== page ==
FIGS. 1 and 2 are typical NIR plots (usually referred to as NIR scans) of absorbance vs. wavelength. These particular scans were obtained for a structure made of a barrier resin composition consisting of a laminar dispersion prepared from a pelletized blend of 45.7 weight percent of polyamide and 54.3 weight percent of compatibilizer in polyethylene structural resin. The polyamide was made by condensing hexamethylenediamine, adipic acid, and epsilon-caprolactam in such weight ratios that the product contained 80% of poly(hexamethylene adipamide) and 20% of polycaproamide. The compatibilizer was high density polyethylene grafted with about 0.9 weight percent of fumaric acid. The dispersion contained 4 weight percent of the above barrier resin blend in 96 weight percent of high density polyethylene. The test structures were gasoline tanks, which were made by dry blending particles of the barrier resin blend and the structural resin and blow-molding at a melt temperature of 225°-230° C. The test fluid was xylene, and the permeability of the container to this fluid, determined by weight loss, was 33.4 grams per mm of sample thickness per day per 1 square meter of sample surface at 50° C. These gasoline tanks contained no pigment.
FIG. 1 represents the complete NIR scan over the wavelength range of less than 600 to 2500 nm, while FIG. 2 represents the preferred portion of the NIR scan from 1100 to 2500 nm. Absorbance is expressed in FIGS. 1-4 in Absorbance Units. One Absorbance Unit corresponds to a tenfold change in the transmittance of the sample relative to the reference signal. Transmittance is defined as the ratio of the radiant power transmitted by the sample to the radiant power incident on the sample. It is noted that absorbance exhibits over the indicated ranges several peaks and shoulders. The barrier resin structure in these scans was not pigmented and, therefore, is referred to as a natural color barrier resin structure.
FIG. 3 again represents the complete NIR scan over the wavelength range of less than 600 to 2500 nm, while FIG. 4 represents the preferred portion of the NIR scan from 1100 to 2500 nm for a so-called "black" barrier resin structure, which was pigmented with carbon black. In this case, the scan of FIG. 3 appears to have considerably fewer peaks and valleys than the scan of FIG. 1, but this is due only to the scale of the plot, which also includes the very sharp minimum below 600 nm. When the 1100-2500 nm range is scaled up, as shown in FIG. 4, again numerous peaks and shoulders are observed. The particular barrier resin structure used in this experiment was the same as that used for the natural color samples shown in FIGS. 1 and 2.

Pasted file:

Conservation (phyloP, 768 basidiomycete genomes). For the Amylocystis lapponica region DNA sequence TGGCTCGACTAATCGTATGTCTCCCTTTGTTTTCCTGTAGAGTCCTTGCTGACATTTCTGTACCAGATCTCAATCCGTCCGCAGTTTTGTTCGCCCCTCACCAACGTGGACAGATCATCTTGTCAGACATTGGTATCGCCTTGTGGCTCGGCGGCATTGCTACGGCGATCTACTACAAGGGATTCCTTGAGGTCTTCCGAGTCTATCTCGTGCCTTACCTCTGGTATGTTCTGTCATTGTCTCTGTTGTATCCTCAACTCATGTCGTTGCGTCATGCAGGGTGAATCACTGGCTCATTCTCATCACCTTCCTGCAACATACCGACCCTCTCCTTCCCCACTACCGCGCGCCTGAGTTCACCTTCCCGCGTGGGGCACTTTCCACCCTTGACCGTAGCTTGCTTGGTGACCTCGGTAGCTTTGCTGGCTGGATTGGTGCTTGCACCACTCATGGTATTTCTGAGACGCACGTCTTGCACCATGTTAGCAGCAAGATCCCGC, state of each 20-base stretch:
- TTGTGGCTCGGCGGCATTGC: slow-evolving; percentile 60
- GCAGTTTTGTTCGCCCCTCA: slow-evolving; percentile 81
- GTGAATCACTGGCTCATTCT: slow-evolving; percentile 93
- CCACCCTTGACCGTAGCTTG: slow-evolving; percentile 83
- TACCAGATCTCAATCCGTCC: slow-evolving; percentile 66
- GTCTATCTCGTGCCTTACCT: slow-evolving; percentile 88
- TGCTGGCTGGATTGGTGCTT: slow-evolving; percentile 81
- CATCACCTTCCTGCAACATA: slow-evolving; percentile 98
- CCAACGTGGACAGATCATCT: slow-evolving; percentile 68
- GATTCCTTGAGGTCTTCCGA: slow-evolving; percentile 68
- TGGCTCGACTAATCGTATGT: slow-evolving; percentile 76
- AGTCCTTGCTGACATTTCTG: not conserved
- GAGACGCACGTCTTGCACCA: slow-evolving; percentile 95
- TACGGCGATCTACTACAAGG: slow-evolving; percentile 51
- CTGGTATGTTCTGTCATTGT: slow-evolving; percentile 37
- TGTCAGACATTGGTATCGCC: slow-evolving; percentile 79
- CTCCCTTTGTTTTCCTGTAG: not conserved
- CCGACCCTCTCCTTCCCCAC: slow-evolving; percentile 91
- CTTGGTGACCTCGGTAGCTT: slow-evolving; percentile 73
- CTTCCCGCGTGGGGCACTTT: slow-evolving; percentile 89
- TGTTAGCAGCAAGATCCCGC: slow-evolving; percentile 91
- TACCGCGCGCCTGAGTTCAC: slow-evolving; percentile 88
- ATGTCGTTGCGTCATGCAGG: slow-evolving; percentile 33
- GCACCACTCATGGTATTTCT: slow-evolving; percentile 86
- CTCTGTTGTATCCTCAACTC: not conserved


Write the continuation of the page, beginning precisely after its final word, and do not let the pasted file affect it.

The equipment used to generate the scan shown in FIG. 1 was NIR spectrometer Model 6500, supplied by NIRSystems, operatively connected to an IBM desktop computer PS/2 Model 50 loaded with software known as NSAS, also supplied by NIRSystems.
There are many well known mathematical techniques for correlation of NIR spectral responses to accomplish development of quantitative chemical analyses. They include, for example, "Single-Term Linear Regression", "Multiterm Linear Regression", "Component Spectrum Reconstruction", and "Discriminant Analysis" methods explained in an article by W. R. Hruschka at pp. 35-55 of Near-Infrared Technology In The Agricultural And Food Industries, P. C. Williams et al., Editors, American Association of Cereal Chemists, Inc., St. Paul, Minn., 1987 ("Williams"). Other techniques include, for example, "Hruschka Regression", "Fourier Transform Regression", "Principal Component Regression", and "Partial Least Squares Regression" methods explained in detail in an article by H. Martens et al. at pp. 57-87 of Williams. In Chapter 3 of Multivariate Calibration, H. Martens et al., John Wiley & Sons, Ltd., Chichester, U.K., 1989, more techniques, including for example, "Univariate Calibration", "Bilinear Modelling", "Self Deconvolution", "Target Transformation Factor Analysis", "Rank Annihilation Method", "Stepwise Multiple Linear Regression", "Ridge Regression", "Nonlinear Regression", and "Nonparametric Regression" are taught. The "Neural Network" technique explained in D. E. Rumelhart et al. in Parallel Distributed Processing--Explorations in the Microconstruction of Cognition, Vol. 1. Foundations 1986; Vol. 2. Psychological and Biological Models, 1986; and Vol. 3. A Handbook of Models, Programs and Exercises, 1988, MIT Press, Cambridge, Mass., may also be applied.